I have a div wrapped around two children, one floated left and the other right. I want to put a border and background around the children, but the div has 0 height since it doesn't resize to fit the children.

Here is an example of it in action: http://jsfiddle.net/VVZ7j/17/

I want the red background to go all the way down. I've tried height:auto, but that didn't work.

Any and all help would be appreciated, thanks.

P.S. I don't want to use any javascript if that's possible.


This is a common issue when working with floats. There are several common solutions, which I have ordered by personal preference (best approach first):

  1. Use the ::after CSS pseudo element. This is know as the 'clearfix', and works IE8 and up. If you need compatibility with earlier versions of IE, this answer should help. Example.

    .parentelement::after {
        content: "";
        display: table;
        clear: both;
  2. Add the two floats into a container with the CSS attribute overflow: auto or overflow: hidden. However, this approach can cause issues (e.g. when a tooltip overlaps the edges of the parent element a scrollbar will appear). Example.

    <div style="overflow: auto">
        <div style="float: left"></div>
        <div style="float: left"></div>
  3. Add a set height to the parent element. Example.

    <div style="height: 200px">
        <div style="float: left"></div>
        <div style="float: left"></div>
  4. Make the parent element a float. Example.

    <div style="float: left">
        <div style="float: left"></div>
        <div style="float: left"></div>
  5. Add a div after the floats with clear: both. Example.

    <div style="float: left"></div>
    <div style="float: left"></div>
    <div style="clear: both"></div>
  • 2
    And do NOT do #1 for adding additional blank, non-semantic elements that just clutter things up.
    – Rob
    Jun 10 '12 at 13:28
  • I actually tried no.1 and it didn't work (I'm working in WP so I probably put it in slightly the wrong place in the template), but no.2 works a treat, thanks!
    – user1447371
    Jun 10 '12 at 13:30
  • Thank you for the very thorough explanation. Every time I have run into this issue I have always used #1 even though it is so ugly but I had not seen a different solution. I ran into a case where adding an extra div was not an option, did a little extra digging and found your answer. Now I am armed and dangerous! lol. Thanks again.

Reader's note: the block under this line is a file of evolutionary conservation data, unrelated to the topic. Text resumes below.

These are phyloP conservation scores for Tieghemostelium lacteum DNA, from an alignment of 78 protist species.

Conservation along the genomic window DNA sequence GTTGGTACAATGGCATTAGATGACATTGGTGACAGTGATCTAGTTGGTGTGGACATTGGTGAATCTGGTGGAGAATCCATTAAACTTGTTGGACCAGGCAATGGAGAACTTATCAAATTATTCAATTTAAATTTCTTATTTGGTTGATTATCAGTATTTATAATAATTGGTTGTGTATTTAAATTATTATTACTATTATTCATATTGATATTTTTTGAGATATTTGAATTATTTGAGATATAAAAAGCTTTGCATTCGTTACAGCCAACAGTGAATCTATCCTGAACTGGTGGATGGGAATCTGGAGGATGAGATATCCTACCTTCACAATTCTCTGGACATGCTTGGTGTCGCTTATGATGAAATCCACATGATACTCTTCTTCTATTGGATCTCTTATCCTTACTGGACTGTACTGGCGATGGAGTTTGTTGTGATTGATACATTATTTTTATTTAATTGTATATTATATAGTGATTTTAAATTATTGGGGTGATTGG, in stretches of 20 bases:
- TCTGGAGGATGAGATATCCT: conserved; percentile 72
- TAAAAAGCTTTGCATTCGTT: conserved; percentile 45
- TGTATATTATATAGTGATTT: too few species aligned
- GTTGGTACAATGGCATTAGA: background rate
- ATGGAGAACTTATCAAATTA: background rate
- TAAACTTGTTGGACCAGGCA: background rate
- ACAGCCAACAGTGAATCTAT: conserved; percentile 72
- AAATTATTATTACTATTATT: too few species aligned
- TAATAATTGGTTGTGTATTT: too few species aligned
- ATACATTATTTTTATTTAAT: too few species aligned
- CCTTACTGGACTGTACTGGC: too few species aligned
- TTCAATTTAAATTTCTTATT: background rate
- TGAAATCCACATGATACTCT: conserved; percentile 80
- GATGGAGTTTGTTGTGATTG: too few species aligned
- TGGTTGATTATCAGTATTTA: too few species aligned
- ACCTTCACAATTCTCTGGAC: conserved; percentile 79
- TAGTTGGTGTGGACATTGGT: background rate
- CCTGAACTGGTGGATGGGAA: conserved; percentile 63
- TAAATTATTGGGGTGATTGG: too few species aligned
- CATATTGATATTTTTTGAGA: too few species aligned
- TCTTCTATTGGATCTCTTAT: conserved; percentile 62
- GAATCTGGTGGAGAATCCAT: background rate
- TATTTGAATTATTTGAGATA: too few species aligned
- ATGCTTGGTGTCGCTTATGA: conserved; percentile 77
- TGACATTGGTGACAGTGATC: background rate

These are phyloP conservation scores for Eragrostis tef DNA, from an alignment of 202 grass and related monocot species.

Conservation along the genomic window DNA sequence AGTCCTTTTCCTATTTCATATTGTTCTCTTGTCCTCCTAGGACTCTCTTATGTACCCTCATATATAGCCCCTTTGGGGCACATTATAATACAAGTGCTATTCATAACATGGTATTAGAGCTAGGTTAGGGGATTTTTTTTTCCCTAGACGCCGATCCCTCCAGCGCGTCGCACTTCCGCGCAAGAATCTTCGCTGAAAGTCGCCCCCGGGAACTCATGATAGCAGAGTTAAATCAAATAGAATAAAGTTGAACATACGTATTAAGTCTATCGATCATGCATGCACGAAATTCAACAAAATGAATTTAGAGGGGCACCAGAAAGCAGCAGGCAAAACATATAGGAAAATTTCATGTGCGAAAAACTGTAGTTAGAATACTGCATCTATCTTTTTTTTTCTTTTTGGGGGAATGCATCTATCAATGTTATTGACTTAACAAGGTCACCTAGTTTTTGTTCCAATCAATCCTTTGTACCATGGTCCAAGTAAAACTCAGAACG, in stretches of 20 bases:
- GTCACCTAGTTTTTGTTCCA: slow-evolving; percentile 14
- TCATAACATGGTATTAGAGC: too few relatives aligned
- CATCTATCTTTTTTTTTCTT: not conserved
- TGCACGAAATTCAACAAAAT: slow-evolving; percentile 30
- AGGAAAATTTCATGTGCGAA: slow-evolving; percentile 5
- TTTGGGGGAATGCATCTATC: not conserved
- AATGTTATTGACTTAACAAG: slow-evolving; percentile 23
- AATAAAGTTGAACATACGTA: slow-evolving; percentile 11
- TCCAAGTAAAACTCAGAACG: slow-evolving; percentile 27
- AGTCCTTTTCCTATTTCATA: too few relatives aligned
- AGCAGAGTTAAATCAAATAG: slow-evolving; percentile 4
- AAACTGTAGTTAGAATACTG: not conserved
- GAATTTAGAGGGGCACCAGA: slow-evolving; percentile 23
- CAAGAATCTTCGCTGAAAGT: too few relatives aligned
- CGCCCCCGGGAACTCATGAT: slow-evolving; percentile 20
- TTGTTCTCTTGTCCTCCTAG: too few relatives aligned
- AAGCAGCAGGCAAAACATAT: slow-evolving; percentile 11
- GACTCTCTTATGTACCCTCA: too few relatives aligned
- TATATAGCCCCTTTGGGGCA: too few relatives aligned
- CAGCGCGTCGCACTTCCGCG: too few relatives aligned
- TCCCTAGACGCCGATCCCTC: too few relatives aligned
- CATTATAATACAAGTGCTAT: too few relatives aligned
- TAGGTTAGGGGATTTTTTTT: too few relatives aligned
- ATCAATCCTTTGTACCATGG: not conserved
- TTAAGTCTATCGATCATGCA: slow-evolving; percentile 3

– MatthewLee
    Aug 29 '13 at 21:45
  • +1 for providing multiple solutions; each with working fiddles along with a clear explanations. Dec 18 '13 at 14:19
  • +1 for -> style="overflow: auto" (I am very new to web-development^^) Thanks! :) Jun 1 '15 at 8:12

Add overflow: hidden; to #wrap. This is a clear fix. Here's some documentation about it: http://positioniseverything.net/easyclearing.html

LE: There are also multiple ways you can achieve this, depending of the browser compatibilty:

  1. Add overflow: hidden to the parent container.

#wrap { overflow: hidden; }

  1. Use a pseudo-element to add clear: both .

#wrap:after { clear: both; content: ""; display: table;}

  1. The most commonly used tehnique is to add an extra as the last element of the parent container.

<div style="clear:both"></div>

I preffer not to use the 3rd one as you get extra HTML markup.


Try adding overflow: hidden to your #wrap div.


I've come to start using this "micro-clearfix" solution from Nicolas Gallagher.


/* For modern browsers */
.cf:after {

.cf:after {

/* For IE 6/7 (trigger hasLayout) */
.cf {

Just add that to your CSS and any floated element, add the "cf" class to the wrapper of any any element that has floated children.


Just add one more div with style clear:both before closing a outer div i.e. here "wrap"

--Sample code--

<div id="wrap">
    <div id="left">
        <p>some content at left</p>
    <div id="right">
        <p>some content at right</p>
    <div style="clear:both"></div>

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